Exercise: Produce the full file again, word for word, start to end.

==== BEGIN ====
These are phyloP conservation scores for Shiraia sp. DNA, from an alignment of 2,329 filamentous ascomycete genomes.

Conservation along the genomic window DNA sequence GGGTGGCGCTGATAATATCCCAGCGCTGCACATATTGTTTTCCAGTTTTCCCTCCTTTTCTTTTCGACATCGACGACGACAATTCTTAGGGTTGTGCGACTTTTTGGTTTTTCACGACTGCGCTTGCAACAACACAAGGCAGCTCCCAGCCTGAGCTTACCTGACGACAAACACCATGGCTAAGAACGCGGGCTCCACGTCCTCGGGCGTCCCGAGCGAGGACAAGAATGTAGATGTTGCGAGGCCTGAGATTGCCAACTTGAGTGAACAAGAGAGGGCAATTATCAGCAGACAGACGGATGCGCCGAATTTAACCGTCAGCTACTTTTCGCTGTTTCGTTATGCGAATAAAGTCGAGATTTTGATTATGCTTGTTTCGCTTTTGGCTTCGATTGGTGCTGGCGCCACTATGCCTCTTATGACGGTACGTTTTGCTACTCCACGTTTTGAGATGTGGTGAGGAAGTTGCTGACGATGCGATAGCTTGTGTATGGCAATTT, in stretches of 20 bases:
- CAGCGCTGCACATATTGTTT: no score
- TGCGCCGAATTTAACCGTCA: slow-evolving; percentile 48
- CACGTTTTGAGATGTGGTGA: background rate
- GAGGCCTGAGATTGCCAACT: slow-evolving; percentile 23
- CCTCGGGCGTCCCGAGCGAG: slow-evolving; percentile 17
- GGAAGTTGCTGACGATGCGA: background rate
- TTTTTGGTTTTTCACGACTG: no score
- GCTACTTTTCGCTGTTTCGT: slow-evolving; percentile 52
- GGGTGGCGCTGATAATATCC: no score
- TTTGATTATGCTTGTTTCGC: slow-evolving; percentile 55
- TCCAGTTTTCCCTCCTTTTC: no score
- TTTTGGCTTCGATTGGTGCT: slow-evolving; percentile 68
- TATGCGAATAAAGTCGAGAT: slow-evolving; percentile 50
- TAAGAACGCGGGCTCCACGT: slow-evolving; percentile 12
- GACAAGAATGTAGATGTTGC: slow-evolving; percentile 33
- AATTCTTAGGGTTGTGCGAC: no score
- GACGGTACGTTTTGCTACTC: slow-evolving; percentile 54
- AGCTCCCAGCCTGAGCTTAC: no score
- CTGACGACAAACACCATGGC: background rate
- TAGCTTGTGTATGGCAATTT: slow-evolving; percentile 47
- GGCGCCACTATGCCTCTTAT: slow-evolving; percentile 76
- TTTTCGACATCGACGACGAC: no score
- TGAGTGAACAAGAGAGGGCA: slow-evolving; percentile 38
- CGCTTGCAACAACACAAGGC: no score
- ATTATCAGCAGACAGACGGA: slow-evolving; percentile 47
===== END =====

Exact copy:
These are phyloP conservation scores for Shiraia sp. DNA, from an alignment of 2,329 filamentous ascomycete genomes.

Conservation along the genomic window DNA sequence GGGTGGCGCTGATAATATCCCAGCGCTGCACATATTGTTTTCCAGTTTTCCCTCCTTTTCTTTTCGACATCGACGACGACAATTCTTAGGGTTGTGCGACTTTTTGGTTTTTCACGACTGCGCTTGCAACAACACAAGGCAGCTCCCAGCCTGAGCTTACCTGACGACAAACACCATGGCTAAGAACGCGGGCTCCACGTCCTCGGGCGTCCCGAGCGAGGACAAGAATGTAGATGTTGCGAGGCCTGAGATTGCCAACTTGAGTGAACAAGAGAGGGCAATTATCAGCAGACAGACGGATGCGCCGAATTTAACCGTCAGCTACTTTTCGCTGTTTCGTTATGCGAATAAAGTCGAGATTTTGATTATGCTTGTTTCGCTTTTGGCTTCGATTGGTGCTGGCGCCACTATGCCTCTTATGACGGTACGTTTTGCTACTCCACGTTTTGAGATGTGGTGAGGAAGTTGCTGACGATGCGATAGCTTGTGTATGGCAATTT, in stretches of 20 bases:
- CAGCGCTGCACATATTGTTT: no score
- TGCGCCGAATTTAACCGTCA: slow-evolving; percentile 48
- CACGTTTTGAGATGTGGTGA: background rate
- GAGGCCTGAGATTGCCAACT: slow-evolving; percentile 23
- CCTCGGGCGTCCCGAGCGAG: slow-evolving; percentile 17
- GGAAGTTGCTGACGATGCGA: background rate
- TTTTTGGTTTTTCACGACTG: no score
- GCTACTTTTCGCTGTTTCGT: slow-evolving; percentile 52
- GGGTGGCGCTGATAATATCC: no score
- TTTGATTATGCTTGTTTCGC: slow-evolving; percentile 55
- TCCAGTTTTCCCTCCTTTTC: no score
- TTTTGGCTTCGATTGGTGCT: slow-evolving; percentile 68
- TATGCGAATAAAGTCGAGAT: slow-evolving; percentile 50
- TAAGAACGCGGGCTCCACGT: slow-evolving; percentile 12
- GACAAGAATGTAGATGTTGC: slow-evolving; percentile 33
- AATTCTTAGGGTTGTGCGAC: no score
- GACGGTACGTTTTGCTACTC: slow-evolving; percentile 54
- AGCTCCCAGCCTGAGCTTAC: no score
- CTGACGACAAACACCATGGC: background rate
- TAGCTTGTGTATGGCAATTT: slow-evolving; percentile 47
- GGCGCCACTATGCCTCTTAT: slow-evolving; percentile 76
- TTTTCGACATCGACGACGAC: no score
- TGAGTGAACAAGAGAGGGCA: slow-evolving; percentile 38
- CGCTTGCAACAACACAAGGC: no score
- ATTATCAGCAGACAGACGGA: slow-evolving; percentile 47